New Savior Monastery
POINTS OF INTEREST
New Savior Monastery
This monastery with a yellow belfry dates to the 13th century, when it was inside the Kremlin. Ivan the Great, who wanted to free up space in the Kremlin for other construction, order it rebuilt here in 1462, though none of the monastery's original 15th-century structures survived the move. The present fortification wall and most of the churches and residential buildings on the grounds date from the 17th century. In more modern times, a site just outside the monastery's walls was one of the mass graves for those executed during Stalin's purges.
You enter the monastery at the nearest entrance to the left of the Bell Tower Gate, which was erected in 1786. The first thing you see as you enter the grounds is the massive white Sobor Spasa Preobrazheniya (Transfiguration Cathedral). You may notice a resemblance, particularly in the domes, to the Kremlin's Assumption Cathedral, which served as this cathedral's model. The structure was built between 1642 and 1649 by the Romanov family, commissioned by the tsar as the Romanov family crypt. The gallery leading to the central nave is decorated with beautiful frescoes depicting the history of Christianity in Kievan Rus'.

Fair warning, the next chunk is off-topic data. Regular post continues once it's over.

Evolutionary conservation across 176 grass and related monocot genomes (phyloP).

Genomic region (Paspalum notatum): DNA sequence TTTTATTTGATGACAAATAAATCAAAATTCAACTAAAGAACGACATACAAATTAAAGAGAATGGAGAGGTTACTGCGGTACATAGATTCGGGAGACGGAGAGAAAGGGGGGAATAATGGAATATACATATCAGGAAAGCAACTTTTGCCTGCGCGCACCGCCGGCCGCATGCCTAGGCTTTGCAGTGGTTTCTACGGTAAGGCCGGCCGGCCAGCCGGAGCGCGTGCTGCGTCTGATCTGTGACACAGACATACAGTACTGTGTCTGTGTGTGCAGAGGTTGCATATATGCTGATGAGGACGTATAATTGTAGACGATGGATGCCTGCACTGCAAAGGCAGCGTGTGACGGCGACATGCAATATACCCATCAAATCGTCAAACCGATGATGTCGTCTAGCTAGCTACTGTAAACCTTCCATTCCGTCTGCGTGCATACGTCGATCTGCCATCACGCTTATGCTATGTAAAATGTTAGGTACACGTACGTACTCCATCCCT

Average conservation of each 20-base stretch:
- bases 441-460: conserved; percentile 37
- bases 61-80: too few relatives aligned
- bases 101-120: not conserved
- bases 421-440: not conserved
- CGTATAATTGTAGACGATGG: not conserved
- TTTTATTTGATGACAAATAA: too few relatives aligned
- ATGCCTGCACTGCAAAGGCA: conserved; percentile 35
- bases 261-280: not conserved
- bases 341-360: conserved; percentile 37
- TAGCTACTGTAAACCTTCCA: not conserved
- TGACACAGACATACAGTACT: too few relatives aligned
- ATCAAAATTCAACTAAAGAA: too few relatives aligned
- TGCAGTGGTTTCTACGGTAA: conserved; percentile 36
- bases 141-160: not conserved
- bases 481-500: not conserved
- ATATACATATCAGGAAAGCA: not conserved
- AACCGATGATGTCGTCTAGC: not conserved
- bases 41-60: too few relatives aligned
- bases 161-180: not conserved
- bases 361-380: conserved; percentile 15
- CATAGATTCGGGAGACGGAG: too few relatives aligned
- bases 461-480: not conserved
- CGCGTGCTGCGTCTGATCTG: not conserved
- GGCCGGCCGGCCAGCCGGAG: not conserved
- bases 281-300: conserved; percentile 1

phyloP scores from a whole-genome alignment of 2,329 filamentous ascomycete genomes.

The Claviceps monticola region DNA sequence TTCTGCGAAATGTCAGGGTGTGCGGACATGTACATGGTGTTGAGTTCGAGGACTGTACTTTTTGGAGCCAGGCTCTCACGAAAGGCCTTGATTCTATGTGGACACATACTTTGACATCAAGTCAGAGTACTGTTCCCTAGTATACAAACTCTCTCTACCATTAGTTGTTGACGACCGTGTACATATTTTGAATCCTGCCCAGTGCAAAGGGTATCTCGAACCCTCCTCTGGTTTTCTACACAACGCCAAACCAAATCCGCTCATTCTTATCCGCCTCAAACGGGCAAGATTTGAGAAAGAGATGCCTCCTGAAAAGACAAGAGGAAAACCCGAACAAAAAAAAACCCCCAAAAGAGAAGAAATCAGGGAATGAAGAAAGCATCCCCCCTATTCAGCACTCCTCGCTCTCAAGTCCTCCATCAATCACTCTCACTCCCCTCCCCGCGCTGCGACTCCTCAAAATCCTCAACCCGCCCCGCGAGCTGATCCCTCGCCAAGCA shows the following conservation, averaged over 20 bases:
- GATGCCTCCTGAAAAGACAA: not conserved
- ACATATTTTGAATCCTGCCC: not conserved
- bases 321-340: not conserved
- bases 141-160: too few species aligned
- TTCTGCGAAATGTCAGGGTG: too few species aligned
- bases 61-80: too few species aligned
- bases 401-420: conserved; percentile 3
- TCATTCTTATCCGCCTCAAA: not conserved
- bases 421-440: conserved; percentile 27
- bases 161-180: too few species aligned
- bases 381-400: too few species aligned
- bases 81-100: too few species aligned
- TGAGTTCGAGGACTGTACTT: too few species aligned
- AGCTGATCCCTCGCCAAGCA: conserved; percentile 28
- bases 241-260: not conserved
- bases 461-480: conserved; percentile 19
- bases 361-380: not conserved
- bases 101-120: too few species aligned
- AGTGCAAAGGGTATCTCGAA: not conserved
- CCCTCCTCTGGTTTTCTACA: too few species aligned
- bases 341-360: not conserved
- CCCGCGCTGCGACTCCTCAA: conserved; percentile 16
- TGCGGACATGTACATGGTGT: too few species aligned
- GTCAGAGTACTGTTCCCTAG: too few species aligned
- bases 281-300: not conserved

In front of the cathedral, on the right-hand side, is the small red Nadmogilnaya Chasovnya (Memorial Chapel), marking the grave of Princess Augusta Tarakanova, the illegitimate daughter of Empress Elizabeth and Count Razumovsky. The princess lived most of her life as a nun in Moscow's St. John's Convent, forced to take the veil by Catherine the Great. During her lifetime her identity was concealed, and she was known only as Sister Dofiya. The chapel over her grave was added in 1900, almost a century after her death. In an odd twist, Princess Tarakanova had an imposter who played a more visible role in Russian history. She appeared in Rome in 1775, to the alarm of Catherine, who dispatched Count Alexei Orlov to lure the imposter back to Russia. Orlov was successful, and the imposter Tarakanova was imprisoned in a flooded, rat-infested cell in St. Petersburg's Petropavlovskaya Krepost (Peter and Paul Fortress) and died of consumption in 1775.
To the right as you face Transfiguration Cathedral stands the tiny Pokrovsky Tserkov (Church of the Intercession). Directly behind the cathedral is the Tserkov Znamenia (Church of the Sign). Painted in the dark yellow popular in its time, with a four-column facade, the church was built between 1791 and 1808 by the wealthy Sheremetyev family and contains the Sheremetyev crypt. In the rear right-hand corner of the grounds, running along the fortification walls, are the former monks' residences.